One of the more interesting animals on the planet is the seal-devouring elephant. It is native to Antarctica and very few people have seen one. In fact, so few have been seen (let alone captured on film) that some people (scientists included) doubt their existence. However, being white against a white background makes for excellent camouflage.
Let me shatter sceptical foolishness once and for all: I have seen an entire herd of these seal-devouring elephants (maybe fifty or sixty) descend upon a group of seals and what a mess ensued. There was blood and guts and dislocated flippers and what looked like mermaids’ tails all over the place. After they had eaten they headed off somewhere – sort of south-south-east. It is not particularly easy to have a sense of direction in Antarctica as there is snow in all directions and the sun in summer goes around in circles.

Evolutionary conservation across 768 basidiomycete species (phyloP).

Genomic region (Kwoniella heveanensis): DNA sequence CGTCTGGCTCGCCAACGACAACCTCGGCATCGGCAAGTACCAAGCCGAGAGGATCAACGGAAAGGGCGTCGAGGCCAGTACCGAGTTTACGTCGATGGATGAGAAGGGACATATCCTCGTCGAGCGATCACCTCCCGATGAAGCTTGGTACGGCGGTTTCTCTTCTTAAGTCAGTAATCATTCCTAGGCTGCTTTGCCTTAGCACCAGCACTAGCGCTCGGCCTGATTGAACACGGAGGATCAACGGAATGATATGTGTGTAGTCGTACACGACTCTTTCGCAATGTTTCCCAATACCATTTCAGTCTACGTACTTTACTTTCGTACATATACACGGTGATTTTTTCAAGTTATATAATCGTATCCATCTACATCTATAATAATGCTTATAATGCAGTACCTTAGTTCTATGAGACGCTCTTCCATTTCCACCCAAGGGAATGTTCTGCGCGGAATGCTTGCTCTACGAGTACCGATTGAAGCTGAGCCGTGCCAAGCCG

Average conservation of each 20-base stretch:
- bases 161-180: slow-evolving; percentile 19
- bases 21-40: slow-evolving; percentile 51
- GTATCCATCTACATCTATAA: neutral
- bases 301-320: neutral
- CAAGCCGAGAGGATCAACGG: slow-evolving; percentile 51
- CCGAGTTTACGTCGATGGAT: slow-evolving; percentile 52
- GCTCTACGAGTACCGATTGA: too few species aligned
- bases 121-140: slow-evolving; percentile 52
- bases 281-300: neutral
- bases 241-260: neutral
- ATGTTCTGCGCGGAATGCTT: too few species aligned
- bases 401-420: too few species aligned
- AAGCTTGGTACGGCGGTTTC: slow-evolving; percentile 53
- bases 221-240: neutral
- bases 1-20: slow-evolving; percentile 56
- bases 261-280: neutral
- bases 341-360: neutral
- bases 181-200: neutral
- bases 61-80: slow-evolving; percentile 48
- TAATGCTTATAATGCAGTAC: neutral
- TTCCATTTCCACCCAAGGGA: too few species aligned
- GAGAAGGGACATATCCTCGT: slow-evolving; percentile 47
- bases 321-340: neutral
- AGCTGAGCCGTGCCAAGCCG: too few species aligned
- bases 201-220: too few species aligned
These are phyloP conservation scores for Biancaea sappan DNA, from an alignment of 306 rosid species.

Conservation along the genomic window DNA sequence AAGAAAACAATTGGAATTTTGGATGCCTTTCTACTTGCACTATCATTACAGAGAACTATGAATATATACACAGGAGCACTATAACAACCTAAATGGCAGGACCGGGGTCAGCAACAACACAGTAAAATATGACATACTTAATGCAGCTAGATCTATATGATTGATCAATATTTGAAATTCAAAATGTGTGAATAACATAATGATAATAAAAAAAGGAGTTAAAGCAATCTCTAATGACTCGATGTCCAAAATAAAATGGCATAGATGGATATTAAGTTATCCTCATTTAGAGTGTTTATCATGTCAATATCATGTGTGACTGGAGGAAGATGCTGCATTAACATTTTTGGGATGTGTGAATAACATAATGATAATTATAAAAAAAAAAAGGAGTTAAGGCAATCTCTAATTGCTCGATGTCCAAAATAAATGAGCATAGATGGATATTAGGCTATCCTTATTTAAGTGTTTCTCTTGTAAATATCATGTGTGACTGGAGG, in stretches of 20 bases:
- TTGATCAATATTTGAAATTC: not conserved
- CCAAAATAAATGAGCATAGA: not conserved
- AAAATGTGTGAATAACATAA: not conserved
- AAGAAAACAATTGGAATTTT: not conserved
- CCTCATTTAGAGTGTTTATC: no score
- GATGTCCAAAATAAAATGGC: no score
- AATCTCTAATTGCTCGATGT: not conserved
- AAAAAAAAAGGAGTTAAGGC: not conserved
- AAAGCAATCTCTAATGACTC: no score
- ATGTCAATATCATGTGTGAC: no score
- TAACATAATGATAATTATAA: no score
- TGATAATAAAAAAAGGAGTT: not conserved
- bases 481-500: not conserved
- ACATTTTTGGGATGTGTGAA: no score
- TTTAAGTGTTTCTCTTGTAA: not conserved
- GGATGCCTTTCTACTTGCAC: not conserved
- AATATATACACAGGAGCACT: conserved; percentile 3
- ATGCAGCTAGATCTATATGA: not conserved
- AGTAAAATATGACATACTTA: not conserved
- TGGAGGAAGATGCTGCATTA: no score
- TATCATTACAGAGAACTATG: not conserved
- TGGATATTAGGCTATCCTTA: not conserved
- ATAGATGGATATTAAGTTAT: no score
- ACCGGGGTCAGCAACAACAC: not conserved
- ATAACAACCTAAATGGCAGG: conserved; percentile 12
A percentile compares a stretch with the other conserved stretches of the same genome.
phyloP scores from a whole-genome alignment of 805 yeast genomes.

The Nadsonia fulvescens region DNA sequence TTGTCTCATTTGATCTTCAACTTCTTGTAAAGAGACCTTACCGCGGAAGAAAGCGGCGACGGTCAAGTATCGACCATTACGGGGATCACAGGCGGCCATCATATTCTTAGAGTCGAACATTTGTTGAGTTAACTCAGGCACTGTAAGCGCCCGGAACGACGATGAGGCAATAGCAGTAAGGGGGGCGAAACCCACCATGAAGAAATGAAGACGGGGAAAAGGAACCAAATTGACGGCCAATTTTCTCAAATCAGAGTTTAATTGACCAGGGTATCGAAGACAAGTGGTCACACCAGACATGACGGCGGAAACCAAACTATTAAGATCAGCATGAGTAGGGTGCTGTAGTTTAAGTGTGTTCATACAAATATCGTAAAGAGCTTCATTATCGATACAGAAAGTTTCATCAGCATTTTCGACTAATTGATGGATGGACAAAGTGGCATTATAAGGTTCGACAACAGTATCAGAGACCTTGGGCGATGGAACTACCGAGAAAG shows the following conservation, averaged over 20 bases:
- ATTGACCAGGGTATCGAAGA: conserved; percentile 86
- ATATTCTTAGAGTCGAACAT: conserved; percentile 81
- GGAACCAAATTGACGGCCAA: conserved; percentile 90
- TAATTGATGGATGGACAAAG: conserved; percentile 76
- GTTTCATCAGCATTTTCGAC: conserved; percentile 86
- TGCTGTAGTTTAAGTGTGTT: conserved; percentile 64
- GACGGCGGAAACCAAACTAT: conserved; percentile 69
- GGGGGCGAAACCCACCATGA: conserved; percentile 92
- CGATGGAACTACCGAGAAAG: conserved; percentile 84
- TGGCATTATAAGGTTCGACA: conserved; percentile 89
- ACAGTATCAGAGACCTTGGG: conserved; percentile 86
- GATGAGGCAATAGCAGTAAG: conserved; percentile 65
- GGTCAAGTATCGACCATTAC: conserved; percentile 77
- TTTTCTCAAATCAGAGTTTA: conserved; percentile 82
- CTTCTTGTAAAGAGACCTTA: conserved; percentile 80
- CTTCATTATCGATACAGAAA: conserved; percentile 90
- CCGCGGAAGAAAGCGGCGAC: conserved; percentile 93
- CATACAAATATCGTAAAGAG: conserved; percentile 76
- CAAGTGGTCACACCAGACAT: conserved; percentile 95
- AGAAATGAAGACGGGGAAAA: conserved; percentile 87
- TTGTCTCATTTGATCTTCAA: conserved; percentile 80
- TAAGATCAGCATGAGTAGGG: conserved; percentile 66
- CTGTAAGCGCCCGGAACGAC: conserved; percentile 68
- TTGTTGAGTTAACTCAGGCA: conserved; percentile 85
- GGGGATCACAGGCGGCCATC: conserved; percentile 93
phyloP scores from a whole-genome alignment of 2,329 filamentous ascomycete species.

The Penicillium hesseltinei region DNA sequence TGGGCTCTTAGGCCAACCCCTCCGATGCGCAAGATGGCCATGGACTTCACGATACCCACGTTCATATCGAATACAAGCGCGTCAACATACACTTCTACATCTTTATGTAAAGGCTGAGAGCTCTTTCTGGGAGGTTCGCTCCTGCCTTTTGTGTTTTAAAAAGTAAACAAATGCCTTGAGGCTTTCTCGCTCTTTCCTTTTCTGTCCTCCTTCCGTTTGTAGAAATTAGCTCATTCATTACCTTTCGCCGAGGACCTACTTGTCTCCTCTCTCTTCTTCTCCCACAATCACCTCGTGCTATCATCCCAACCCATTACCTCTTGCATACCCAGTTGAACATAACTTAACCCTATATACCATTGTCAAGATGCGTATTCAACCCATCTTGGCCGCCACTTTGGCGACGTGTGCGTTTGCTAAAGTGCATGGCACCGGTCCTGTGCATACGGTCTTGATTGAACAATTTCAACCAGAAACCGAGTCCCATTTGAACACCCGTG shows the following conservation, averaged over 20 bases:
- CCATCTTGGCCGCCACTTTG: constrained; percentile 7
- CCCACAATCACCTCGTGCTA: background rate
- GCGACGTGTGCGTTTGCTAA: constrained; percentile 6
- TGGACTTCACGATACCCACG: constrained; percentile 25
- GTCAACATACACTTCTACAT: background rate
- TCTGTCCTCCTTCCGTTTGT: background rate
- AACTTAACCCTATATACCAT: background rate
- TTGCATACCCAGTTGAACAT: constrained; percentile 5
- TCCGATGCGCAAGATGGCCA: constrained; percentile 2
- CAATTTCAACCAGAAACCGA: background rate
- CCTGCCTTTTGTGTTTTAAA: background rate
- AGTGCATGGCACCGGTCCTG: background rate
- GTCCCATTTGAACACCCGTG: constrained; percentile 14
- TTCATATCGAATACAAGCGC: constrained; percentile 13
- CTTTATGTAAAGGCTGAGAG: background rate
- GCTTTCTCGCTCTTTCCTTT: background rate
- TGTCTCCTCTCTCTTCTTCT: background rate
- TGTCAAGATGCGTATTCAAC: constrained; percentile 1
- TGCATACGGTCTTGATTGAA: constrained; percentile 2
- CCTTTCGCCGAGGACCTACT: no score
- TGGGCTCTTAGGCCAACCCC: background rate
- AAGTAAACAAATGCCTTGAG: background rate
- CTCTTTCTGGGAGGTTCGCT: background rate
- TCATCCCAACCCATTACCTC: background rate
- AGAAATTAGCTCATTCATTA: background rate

It is believed that these elephants are descended (or evolved) from the woolly mammoths that stalked the wasteland way back. Where they learnt to hunt seals I have no idea.
After a report was published of my having seen a whole herd of them I was approached by a major zoo and asked if I would be part of a team to capture a young pair. The zoo already had polar bears in a special display compound and the polar bears could perhaps share their space with the elephants.
I regretfully turned down their offer. It wouldn’t work. I pointed out that Antarctic Elephants and Polar Bears wouldn’t cohabitate, and that conditions suitable for each are poles apart.